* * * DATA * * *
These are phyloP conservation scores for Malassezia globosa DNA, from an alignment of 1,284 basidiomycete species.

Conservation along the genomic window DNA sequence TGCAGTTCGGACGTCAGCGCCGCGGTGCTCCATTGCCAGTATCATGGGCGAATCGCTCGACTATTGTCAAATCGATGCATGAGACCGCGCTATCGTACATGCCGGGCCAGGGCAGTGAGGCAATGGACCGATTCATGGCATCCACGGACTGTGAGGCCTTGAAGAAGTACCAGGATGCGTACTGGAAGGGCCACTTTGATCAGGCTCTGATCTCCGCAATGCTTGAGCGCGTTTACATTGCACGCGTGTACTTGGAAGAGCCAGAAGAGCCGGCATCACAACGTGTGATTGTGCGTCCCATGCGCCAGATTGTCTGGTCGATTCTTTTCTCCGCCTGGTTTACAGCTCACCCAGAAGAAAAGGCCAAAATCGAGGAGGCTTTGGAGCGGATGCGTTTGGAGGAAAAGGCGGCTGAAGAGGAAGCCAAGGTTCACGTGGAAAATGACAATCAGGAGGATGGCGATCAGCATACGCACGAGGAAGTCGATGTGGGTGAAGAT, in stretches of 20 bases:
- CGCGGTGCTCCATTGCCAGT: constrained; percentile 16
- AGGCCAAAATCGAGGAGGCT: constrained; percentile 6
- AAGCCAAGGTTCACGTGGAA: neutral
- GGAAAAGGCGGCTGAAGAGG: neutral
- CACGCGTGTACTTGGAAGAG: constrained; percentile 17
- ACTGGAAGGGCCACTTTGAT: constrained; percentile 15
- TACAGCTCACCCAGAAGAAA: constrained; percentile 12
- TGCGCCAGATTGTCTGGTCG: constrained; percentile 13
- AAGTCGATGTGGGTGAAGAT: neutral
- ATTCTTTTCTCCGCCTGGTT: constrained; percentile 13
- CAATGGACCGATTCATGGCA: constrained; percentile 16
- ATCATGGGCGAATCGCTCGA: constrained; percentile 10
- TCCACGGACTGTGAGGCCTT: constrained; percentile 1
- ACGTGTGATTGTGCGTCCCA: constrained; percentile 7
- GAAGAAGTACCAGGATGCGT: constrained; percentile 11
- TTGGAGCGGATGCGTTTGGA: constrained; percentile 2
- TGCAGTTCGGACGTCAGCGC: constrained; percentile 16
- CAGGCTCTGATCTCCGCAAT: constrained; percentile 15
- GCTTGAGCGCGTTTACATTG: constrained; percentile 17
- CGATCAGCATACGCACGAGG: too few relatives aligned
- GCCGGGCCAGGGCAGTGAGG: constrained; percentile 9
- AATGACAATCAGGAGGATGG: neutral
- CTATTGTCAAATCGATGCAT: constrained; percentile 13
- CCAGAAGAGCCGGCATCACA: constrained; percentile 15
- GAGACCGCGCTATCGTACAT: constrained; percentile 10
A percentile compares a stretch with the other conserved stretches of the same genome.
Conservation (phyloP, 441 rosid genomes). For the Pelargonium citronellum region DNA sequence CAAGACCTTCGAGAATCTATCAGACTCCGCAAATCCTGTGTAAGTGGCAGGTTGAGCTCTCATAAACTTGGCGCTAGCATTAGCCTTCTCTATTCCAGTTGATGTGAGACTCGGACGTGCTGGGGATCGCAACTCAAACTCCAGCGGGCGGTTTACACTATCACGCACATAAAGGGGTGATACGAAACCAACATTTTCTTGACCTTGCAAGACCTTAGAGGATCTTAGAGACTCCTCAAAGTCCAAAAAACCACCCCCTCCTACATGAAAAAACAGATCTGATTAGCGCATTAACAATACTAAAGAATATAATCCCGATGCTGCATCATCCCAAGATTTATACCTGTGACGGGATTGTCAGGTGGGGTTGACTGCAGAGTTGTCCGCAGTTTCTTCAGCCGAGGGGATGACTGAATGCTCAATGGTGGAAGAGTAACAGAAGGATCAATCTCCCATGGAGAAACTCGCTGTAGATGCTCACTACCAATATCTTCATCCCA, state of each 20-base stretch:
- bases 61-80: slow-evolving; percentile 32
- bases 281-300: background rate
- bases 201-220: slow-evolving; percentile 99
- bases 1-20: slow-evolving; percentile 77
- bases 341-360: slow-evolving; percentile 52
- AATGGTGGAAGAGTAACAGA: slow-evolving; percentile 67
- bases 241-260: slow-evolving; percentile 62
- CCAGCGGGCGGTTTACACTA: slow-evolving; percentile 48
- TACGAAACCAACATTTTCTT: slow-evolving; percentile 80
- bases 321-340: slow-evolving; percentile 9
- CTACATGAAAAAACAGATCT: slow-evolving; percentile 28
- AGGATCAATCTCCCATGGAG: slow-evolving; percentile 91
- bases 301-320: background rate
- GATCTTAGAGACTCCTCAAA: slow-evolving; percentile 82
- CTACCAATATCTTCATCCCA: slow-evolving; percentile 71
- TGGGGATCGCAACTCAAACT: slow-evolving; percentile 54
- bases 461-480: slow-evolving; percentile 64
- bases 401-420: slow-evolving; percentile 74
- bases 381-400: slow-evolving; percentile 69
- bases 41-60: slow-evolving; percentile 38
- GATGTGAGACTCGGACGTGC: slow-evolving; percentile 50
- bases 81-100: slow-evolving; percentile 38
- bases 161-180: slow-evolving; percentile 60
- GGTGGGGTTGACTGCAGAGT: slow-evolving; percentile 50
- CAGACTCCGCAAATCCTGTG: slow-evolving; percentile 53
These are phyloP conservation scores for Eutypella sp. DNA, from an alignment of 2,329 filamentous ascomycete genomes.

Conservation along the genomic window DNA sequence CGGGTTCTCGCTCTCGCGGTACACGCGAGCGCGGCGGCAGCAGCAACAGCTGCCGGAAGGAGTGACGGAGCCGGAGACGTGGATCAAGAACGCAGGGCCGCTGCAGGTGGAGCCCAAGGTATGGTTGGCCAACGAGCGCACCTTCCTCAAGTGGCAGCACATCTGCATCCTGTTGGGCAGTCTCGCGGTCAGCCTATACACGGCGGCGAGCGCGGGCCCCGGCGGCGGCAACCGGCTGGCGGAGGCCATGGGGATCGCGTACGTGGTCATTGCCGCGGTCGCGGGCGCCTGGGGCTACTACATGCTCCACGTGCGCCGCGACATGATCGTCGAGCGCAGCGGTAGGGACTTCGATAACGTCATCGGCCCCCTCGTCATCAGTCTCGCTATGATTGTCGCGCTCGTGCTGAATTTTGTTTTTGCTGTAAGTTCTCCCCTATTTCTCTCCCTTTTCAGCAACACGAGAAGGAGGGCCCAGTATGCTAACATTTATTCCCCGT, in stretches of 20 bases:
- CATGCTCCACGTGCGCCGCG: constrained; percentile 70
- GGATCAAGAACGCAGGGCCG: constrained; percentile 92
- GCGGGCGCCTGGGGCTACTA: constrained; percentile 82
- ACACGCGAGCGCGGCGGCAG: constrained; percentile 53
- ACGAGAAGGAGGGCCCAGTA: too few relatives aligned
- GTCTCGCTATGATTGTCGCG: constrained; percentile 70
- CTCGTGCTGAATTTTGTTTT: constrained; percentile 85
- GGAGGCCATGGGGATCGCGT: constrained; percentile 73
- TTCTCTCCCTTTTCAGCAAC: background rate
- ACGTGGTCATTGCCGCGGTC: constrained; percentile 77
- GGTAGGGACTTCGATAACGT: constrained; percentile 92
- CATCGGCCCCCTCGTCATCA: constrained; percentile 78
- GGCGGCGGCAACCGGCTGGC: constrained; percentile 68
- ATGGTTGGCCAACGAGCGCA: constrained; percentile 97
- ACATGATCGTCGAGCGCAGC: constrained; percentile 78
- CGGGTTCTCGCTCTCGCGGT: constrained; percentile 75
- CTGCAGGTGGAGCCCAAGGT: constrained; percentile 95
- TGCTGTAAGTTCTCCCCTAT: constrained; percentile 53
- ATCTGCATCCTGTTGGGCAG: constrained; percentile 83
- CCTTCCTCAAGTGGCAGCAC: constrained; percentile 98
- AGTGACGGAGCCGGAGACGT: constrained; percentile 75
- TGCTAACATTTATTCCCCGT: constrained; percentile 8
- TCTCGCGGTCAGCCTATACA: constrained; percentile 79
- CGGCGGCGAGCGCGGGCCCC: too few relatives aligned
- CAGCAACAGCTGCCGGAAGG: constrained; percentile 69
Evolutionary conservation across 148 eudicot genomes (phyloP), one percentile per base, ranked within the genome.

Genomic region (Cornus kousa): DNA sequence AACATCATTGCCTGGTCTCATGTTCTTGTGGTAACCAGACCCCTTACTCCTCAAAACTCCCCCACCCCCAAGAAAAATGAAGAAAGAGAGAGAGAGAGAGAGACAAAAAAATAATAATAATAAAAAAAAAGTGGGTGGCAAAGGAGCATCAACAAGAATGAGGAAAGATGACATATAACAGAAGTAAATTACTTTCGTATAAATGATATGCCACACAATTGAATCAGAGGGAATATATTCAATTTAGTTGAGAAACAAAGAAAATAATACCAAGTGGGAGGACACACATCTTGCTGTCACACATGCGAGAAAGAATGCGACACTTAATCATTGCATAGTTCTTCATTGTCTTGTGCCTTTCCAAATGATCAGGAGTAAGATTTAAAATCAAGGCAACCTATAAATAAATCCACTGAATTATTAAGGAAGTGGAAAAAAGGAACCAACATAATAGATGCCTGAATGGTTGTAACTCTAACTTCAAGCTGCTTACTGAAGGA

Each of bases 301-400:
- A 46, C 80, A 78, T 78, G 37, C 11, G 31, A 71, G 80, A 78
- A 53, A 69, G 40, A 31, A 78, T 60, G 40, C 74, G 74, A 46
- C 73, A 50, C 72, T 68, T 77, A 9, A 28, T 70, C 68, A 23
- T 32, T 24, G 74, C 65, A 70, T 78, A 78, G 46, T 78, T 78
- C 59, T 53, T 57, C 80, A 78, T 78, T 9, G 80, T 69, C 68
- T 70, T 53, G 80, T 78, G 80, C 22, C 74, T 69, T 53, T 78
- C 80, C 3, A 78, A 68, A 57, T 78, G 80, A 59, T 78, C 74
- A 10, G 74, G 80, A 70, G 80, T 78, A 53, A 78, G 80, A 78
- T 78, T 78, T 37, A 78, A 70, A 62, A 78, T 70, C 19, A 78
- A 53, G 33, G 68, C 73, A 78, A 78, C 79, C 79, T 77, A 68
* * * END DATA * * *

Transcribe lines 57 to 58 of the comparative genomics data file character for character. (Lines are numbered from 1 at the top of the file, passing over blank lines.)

- CATGCTCCACGTGCGCCGCG: constrained; percentile 70
- GGATCAAGAACGCAGGGCCG: constrained; percentile 92